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Medline ® Abstract for Reference 38

of 'Barrett's esophagus: Treatment with radiofrequency ablation'

Durability and predictors of successful radiofrequency ablation for Barrett's esophagus.
Pasricha S, Bulsiewicz WJ, Hathorn KE, Komanduri S, Muthusamy VR, Rothstein RI, Wolfsen HC, Lightdale CJ, Overholt BF, Camara DS, Dellon ES, Lyday WD, Ertan A, Chmielewski GW, Shaheen NJ
Clin Gastroenterol Hepatol. 2014;12(11):1840. Epub 2014 May 9.
BACKGROUND&AIMS: After radiofrequency ablation (RFA), patients may experience recurrence of Barrett's esophagus (BE) after complete eradication of intestinal metaplasia (CEIM). Rates and predictors of recurrence after successful eradication have been poorly described.
METHODS: We used the US RFA Registry, a nationwide registry of BE patients receiving RFA, to determine rates and factors that predicted recurrence of intestinal metaplasia (IM). We assessed recurrence by Kaplan-Meier analysis for the overall cohort and by worst pretreatment histology. Characteristics associated with recurrence were included in a logistic regression model to identify independent predictors.
RESULTS: Among 5521 patients, 3728 had biopsies 12 months or more after initiation of RFA. Of these, 3169 (85%) achieved CEIM, and 1634 (30%) met inclusion criteria. The average follow-up period was 2.4 years after CEIM. IM recurred in 334 (20%) and was nondysplastic or indefinite for dysplasia in 86% (287 of 334); the average length of recurrent BE was 0.6 cm. In Kaplan-Meier analysis, more advanced pretreatment histology was associated with an increased yearly recurrence rate. Compared with patients without recurrence, patients with recurrence were more likely, based on bivariate analysis, to be older, have longer BE segments, be non-Caucasian, have dysplastic BE before treatment, and require more treatment sessions. In multivariate analysis, the likelihood for recurrence was associated with increasing age and BE length, and non-Caucasian race.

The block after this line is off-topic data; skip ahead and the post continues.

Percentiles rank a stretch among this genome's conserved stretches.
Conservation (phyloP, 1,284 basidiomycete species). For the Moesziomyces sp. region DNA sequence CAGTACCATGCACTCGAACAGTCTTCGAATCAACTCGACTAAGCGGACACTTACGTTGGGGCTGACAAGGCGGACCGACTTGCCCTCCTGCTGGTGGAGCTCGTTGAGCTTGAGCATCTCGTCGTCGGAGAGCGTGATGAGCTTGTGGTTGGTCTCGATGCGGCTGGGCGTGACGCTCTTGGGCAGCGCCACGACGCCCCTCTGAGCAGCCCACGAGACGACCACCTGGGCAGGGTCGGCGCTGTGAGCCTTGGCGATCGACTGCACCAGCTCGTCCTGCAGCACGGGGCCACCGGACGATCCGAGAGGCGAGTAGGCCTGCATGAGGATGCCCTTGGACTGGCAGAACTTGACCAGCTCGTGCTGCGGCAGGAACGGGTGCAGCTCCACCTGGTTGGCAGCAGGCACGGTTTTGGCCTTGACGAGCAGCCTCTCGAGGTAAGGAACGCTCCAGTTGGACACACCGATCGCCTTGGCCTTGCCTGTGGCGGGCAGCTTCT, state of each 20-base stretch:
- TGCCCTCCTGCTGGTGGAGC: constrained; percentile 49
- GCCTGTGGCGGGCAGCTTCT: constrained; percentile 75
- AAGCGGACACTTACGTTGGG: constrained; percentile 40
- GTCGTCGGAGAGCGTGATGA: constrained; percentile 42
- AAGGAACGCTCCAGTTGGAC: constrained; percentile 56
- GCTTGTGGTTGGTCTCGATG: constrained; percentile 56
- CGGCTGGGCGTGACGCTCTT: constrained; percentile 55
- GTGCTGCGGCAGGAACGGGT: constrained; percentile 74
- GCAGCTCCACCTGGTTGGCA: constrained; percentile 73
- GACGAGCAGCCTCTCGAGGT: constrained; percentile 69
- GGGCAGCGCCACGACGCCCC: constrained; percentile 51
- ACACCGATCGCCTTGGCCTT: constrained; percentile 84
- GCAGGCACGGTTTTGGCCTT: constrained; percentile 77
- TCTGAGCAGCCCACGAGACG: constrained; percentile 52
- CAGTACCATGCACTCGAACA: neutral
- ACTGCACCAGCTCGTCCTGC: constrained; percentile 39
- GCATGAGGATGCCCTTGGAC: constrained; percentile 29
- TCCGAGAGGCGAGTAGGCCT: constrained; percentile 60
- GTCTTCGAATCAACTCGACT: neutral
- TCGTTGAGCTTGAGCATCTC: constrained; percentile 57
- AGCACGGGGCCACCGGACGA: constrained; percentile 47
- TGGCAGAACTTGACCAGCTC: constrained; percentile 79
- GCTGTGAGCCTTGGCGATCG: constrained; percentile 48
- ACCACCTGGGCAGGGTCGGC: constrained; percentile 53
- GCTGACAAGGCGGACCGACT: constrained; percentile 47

CONCLUSIONS: BE recurred in 20% of patients followed up for an average of 2.4 years after CEIM. Most recurrences were short segments and were nondysplastic or indefinite for dysplasia. Older age, non-Caucasian race, and increasing length of BE length were all risk factors. These risk factors should be considered when planning post-RFA surveillance intervals.
Center for Esophageal Diseases and Swallowing, Division of Gastroenterology and Hepatology, University of North Carolina at Chapel Hill, Chapel Hill, North Carolina.